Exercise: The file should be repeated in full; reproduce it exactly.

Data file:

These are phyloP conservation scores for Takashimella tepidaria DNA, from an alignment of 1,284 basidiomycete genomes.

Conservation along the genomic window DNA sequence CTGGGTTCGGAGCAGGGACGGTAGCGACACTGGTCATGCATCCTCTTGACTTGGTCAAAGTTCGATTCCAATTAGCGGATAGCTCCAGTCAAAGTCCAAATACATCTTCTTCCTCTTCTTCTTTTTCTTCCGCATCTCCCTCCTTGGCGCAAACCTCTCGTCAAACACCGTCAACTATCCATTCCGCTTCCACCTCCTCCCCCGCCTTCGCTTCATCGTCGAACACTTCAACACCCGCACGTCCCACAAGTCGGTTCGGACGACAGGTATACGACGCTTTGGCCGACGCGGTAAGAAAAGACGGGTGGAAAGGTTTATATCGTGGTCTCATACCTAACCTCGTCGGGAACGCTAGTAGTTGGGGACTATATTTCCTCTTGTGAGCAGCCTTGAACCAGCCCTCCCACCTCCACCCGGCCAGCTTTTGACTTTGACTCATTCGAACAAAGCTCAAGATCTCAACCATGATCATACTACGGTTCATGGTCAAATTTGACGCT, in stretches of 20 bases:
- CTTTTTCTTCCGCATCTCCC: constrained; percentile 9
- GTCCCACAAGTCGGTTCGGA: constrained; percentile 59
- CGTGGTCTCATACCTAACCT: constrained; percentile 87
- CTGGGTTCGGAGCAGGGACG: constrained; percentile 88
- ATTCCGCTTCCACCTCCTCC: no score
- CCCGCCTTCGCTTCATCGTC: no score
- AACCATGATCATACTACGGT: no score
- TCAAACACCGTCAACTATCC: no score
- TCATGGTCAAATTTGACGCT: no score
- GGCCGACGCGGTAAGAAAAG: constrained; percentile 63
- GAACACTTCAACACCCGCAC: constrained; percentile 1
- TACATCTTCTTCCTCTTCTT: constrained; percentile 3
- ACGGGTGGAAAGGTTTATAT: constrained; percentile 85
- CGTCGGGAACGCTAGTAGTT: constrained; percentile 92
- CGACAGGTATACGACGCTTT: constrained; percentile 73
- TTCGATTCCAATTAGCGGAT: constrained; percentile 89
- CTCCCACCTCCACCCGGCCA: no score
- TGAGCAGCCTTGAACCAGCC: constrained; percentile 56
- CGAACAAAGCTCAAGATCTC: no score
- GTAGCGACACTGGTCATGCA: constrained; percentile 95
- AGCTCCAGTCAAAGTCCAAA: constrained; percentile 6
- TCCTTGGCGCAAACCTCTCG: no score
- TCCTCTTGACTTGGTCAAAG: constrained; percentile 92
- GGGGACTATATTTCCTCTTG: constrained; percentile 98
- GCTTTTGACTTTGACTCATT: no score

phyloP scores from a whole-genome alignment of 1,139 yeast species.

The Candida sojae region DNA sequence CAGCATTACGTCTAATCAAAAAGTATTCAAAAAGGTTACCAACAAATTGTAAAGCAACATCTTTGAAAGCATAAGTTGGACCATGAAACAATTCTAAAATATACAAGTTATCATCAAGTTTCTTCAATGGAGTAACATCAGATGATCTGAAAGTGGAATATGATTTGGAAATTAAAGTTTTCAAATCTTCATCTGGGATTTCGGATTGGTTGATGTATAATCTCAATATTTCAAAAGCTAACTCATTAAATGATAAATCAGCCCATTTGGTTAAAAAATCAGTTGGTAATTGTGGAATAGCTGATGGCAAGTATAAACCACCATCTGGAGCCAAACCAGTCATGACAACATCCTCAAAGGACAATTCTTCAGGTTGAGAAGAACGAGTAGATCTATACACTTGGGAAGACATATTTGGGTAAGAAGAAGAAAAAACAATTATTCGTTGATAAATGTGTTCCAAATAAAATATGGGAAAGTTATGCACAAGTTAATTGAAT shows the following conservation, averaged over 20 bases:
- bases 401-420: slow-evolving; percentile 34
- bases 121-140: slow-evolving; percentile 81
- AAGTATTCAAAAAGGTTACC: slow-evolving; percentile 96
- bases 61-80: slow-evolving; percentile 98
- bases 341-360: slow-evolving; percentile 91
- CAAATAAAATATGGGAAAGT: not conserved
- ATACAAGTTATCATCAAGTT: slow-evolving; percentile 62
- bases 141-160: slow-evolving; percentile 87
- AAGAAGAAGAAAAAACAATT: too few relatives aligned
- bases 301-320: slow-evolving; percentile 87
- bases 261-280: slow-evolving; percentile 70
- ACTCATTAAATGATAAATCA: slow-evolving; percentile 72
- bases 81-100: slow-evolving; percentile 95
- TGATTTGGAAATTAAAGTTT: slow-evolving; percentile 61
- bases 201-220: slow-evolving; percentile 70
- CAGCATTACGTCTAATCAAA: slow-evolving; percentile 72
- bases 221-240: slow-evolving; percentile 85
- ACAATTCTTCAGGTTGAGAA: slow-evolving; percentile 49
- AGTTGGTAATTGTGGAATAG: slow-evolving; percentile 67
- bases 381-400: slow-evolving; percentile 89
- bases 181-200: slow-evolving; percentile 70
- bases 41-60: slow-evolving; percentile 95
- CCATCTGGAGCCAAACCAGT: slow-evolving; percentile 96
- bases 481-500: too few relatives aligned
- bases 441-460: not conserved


These are phyloP conservation scores for Takashimella tepidaria DNA, from an alignment of 1,284 basidiomycete genomes.

Conservation along the genomic window DNA sequence CTGGGTTCGGAGCAGGGACGGTAGCGACACTGGTCATGCATCCTCTTGACTTGGTCAAAGTTCGATTCCAATTAGCGGATAGCTCCAGTCAAAGTCCAAATACATCTTCTTCCTCTTCTTCTTTTTCTTCCGCATCTCCCTCCTTGGCGCAAACCTCTCGTCAAACACCGTCAACTATCCATTCCGCTTCCACCTCCTCCCCCGCCTTCGCTTCATCGTCGAACACTTCAACACCCGCACGTCCCACAAGTCGGTTCGGACGACAGGTATACGACGCTTTGGCCGACGCGGTAAGAAAAGACGGGTGGAAAGGTTTATATCGTGGTCTCATACCTAACCTCGTCGGGAACGCTAGTAGTTGGGGACTATATTTCCTCTTGTGAGCAGCCTTGAACCAGCCCTCCCACCTCCACCCGGCCAGCTTTTGACTTTGACTCATTCGAACAAAGCTCAAGATCTCAACCATGATCATACTACGGTTCATGGTCAAATTTGACGCT, in stretches of 20 bases:
- CTTTTTCTTCCGCATCTCCC: constrained; percentile 9
- GTCCCACAAGTCGGTTCGGA: constrained; percentile 59
- CGTGGTCTCATACCTAACCT: constrained; percentile 87
- CTGGGTTCGGAGCAGGGACG: constrained; percentile 88
- ATTCCGCTTCCACCTCCTCC: no score
- CCCGCCTTCGCTTCATCGTC: no score
- AACCATGATCATACTACGGT: no score
- TCAAACACCGTCAACTATCC: no score
- TCATGGTCAAATTTGACGCT: no score
- GGCCGACGCGGTAAGAAAAG: constrained; percentile 63
- GAACACTTCAACACCCGCAC: constrained; percentile 1
- TACATCTTCTTCCTCTTCTT: constrained; percentile 3
- ACGGGTGGAAAGGTTTATAT: constrained; percentile 85
- CGTCGGGAACGCTAGTAGTT: constrained; percentile 92
- CGACAGGTATACGACGCTTT: constrained; percentile 73
- TTCGATTCCAATTAGCGGAT: constrained; percentile 89
- CTCCCACCTCCACCCGGCCA: no score
- TGAGCAGCCTTGAACCAGCC: constrained; percentile 56
- CGAACAAAGCTCAAGATCTC: no score
- GTAGCGACACTGGTCATGCA: constrained; percentile 95
- AGCTCCAGTCAAAGTCCAAA: constrained; percentile 6
- TCCTTGGCGCAAACCTCTCG: no score
- TCCTCTTGACTTGGTCAAAG: constrained; percentile 92
- GGGGACTATATTTCCTCTTG: constrained; percentile 98
- GCTTTTGACTTTGACTCATT: no score

phyloP scores from a whole-genome alignment of 1,139 yeast species.

The Candida sojae region DNA sequence CAGCATTACGTCTAATCAAAAAGTATTCAAAAAGGTTACCAACAAATTGTAAAGCAACATCTTTGAAAGCATAAGTTGGACCATGAAACAATTCTAAAATATACAAGTTATCATCAAGTTTCTTCAATGGAGTAACATCAGATGATCTGAAAGTGGAATATGATTTGGAAATTAAAGTTTTCAAATCTTCATCTGGGATTTCGGATTGGTTGATGTATAATCTCAATATTTCAAAAGCTAACTCATTAAATGATAAATCAGCCCATTTGGTTAAAAAATCAGTTGGTAATTGTGGAATAGCTGATGGCAAGTATAAACCACCATCTGGAGCCAAACCAGTCATGACAACATCCTCAAAGGACAATTCTTCAGGTTGAGAAGAACGAGTAGATCTATACACTTGGGAAGACATATTTGGGTAAGAAGAAGAAAAAACAATTATTCGTTGATAAATGTGTTCCAAATAAAATATGGGAAAGTTATGCACAAGTTAATTGAAT shows the following conservation, averaged over 20 bases:
- bases 401-420: slow-evolving; percentile 34
- bases 121-140: slow-evolving; percentile 81
- AAGTATTCAAAAAGGTTACC: slow-evolving; percentile 96
- bases 61-80: slow-evolving; percentile 98
- bases 341-360: slow-evolving; percentile 91
- CAAATAAAATATGGGAAAGT: not conserved
- ATACAAGTTATCATCAAGTT: slow-evolving; percentile 62
- bases 141-160: slow-evolving; percentile 87
- AAGAAGAAGAAAAAACAATT: too few relatives aligned
- bases 301-320: slow-evolving; percentile 87
- bases 261-280: slow-evolving; percentile 70
- ACTCATTAAATGATAAATCA: slow-evolving; percentile 72
- bases 81-100: slow-evolving; percentile 95
- TGATTTGGAAATTAAAGTTT: slow-evolving; percentile 61
- bases 201-220: slow-evolving; percentile 70
- CAGCATTACGTCTAATCAAA: slow-evolving; percentile 72
- bases 221-240: slow-evolving; percentile 85
- ACAATTCTTCAGGTTGAGAA: slow-evolving; percentile 49
- AGTTGGTAATTGTGGAATAG: slow-evolving; percentile 67
- bases 381-400: slow-evolving; percentile 89
- bases 181-200: slow-evolving; percentile 70
- bases 41-60: slow-evolving; percentile 95
- CCATCTGGAGCCAAACCAGT: slow-evolving; percentile 96
- bases 481-500: too few relatives aligned
- bases 441-460: not conserved